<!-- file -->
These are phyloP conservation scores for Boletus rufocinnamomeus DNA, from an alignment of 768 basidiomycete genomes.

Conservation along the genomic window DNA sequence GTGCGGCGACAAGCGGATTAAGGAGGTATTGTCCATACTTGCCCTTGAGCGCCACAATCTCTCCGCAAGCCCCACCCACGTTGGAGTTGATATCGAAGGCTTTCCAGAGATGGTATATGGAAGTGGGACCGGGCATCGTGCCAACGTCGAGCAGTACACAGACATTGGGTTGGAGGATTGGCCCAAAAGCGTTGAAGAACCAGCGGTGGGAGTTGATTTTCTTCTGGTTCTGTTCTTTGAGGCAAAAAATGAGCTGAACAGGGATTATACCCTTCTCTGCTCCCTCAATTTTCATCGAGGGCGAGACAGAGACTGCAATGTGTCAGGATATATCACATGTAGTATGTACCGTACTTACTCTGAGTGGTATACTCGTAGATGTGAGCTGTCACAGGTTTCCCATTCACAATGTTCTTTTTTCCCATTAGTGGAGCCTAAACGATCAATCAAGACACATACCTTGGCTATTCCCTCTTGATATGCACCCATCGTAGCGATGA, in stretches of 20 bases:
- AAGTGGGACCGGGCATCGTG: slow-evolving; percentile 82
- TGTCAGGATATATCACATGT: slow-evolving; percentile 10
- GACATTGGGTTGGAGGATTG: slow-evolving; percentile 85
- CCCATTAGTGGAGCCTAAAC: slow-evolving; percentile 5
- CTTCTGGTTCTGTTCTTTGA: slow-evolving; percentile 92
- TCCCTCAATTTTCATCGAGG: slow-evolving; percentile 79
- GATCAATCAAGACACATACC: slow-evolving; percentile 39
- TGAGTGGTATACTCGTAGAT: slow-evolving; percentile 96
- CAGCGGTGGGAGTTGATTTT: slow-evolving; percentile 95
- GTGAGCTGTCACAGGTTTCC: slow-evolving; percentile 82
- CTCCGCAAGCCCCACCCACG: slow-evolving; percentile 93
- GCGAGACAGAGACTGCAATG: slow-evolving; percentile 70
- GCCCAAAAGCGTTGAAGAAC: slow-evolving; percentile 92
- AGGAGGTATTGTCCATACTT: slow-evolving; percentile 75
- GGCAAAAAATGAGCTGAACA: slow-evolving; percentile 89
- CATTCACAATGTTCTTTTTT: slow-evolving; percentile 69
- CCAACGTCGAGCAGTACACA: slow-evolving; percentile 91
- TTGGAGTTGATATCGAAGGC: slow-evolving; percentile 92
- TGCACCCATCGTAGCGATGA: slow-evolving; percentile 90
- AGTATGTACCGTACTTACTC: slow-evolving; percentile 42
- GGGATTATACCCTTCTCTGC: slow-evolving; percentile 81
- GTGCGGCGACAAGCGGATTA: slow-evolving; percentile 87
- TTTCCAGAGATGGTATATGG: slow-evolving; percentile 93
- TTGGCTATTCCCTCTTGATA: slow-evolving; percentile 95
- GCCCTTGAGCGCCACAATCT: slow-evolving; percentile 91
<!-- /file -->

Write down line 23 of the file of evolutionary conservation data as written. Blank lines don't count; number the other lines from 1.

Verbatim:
- GGGATTATACCCTTCTCTGC: slow-evolving; percentile 81